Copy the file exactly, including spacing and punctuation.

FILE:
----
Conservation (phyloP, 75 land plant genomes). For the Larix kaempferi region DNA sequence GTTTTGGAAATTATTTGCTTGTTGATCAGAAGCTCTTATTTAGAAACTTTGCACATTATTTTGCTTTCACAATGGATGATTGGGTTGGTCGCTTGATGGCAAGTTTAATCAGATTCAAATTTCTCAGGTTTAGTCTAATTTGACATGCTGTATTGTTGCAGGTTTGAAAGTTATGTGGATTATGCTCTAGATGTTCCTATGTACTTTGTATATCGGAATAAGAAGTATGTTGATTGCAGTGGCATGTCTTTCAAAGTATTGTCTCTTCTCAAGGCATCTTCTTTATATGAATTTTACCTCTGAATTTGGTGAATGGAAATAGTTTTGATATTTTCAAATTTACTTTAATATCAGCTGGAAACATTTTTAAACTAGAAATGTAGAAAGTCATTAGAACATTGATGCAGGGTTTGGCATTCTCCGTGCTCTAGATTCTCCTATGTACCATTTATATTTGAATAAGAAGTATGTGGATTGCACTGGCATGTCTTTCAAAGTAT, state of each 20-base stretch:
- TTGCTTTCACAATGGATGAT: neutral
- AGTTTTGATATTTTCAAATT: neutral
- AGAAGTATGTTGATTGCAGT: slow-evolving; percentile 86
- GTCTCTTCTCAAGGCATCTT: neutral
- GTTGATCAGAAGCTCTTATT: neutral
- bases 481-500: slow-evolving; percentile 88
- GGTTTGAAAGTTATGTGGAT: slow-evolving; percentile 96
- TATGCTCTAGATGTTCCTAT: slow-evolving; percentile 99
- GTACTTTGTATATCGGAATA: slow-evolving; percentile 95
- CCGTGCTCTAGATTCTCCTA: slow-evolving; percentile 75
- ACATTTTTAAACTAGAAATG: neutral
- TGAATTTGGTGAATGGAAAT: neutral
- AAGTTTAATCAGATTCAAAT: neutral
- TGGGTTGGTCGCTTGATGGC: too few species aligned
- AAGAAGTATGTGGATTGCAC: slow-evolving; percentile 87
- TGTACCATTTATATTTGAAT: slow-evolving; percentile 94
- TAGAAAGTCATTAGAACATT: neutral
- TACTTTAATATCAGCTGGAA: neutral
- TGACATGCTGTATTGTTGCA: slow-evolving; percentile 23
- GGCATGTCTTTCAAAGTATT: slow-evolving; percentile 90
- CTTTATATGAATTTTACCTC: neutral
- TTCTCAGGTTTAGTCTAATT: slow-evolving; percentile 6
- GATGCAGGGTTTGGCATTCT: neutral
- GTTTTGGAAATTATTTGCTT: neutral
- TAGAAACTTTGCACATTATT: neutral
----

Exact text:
Conservation (phyloP, 75 land plant genomes). For the Larix kaempferi region DNA sequence GTTTTGGAAATTATTTGCTTGTTGATCAGAAGCTCTTATTTAGAAACTTTGCACATTATTTTGCTTTCACAATGGATGATTGGGTTGGTCGCTTGATGGCAAGTTTAATCAGATTCAAATTTCTCAGGTTTAGTCTAATTTGACATGCTGTATTGTTGCAGGTTTGAAAGTTATGTGGATTATGCTCTAGATGTTCCTATGTACTTTGTATATCGGAATAAGAAGTATGTTGATTGCAGTGGCATGTCTTTCAAAGTATTGTCTCTTCTCAAGGCATCTTCTTTATATGAATTTTACCTCTGAATTTGGTGAATGGAAATAGTTTTGATATTTTCAAATTTACTTTAATATCAGCTGGAAACATTTTTAAACTAGAAATGTAGAAAGTCATTAGAACATTGATGCAGGGTTTGGCATTCTCCGTGCTCTAGATTCTCCTATGTACCATTTATATTTGAATAAGAAGTATGTGGATTGCACTGGCATGTCTTTCAAAGTAT, state of each 20-base stretch:
- TTGCTTTCACAATGGATGAT: neutral
- AGTTTTGATATTTTCAAATT: neutral
- AGAAGTATGTTGATTGCAGT: slow-evolving; percentile 86
- GTCTCTTCTCAAGGCATCTT: neutral
- GTTGATCAGAAGCTCTTATT: neutral
- bases 481-500: slow-evolving; percentile 88
- GGTTTGAAAGTTATGTGGAT: slow-evolving; percentile 96
- TATGCTCTAGATGTTCCTAT: slow-evolving; percentile 99
- GTACTTTGTATATCGGAATA: slow-evolving; percentile 95
- CCGTGCTCTAGATTCTCCTA: slow-evolving; percentile 75
- ACATTTTTAAACTAGAAATG: neutral
- TGAATTTGGTGAATGGAAAT: neutral
- AAGTTTAATCAGATTCAAAT: neutral
- TGGGTTGGTCGCTTGATGGC: too few species aligned
- AAGAAGTATGTGGATTGCAC: slow-evolving; percentile 87
- TGTACCATTTATATTTGAAT: slow-evolving; percentile 94
- TAGAAAGTCATTAGAACATT: neutral
- TACTTTAATATCAGCTGGAA: neutral
- TGACATGCTGTATTGTTGCA: slow-evolving; percentile 23
- GGCATGTCTTTCAAAGTATT: slow-evolving; percentile 90
- CTTTATATGAATTTTACCTC: neutral
- TTCTCAGGTTTAGTCTAATT: slow-evolving; percentile 6
- GATGCAGGGTTTGGCATTCT: neutral
- GTTTTGGAAATTATTTGCTT: neutral
- TAGAAACTTTGCACATTATT: neutral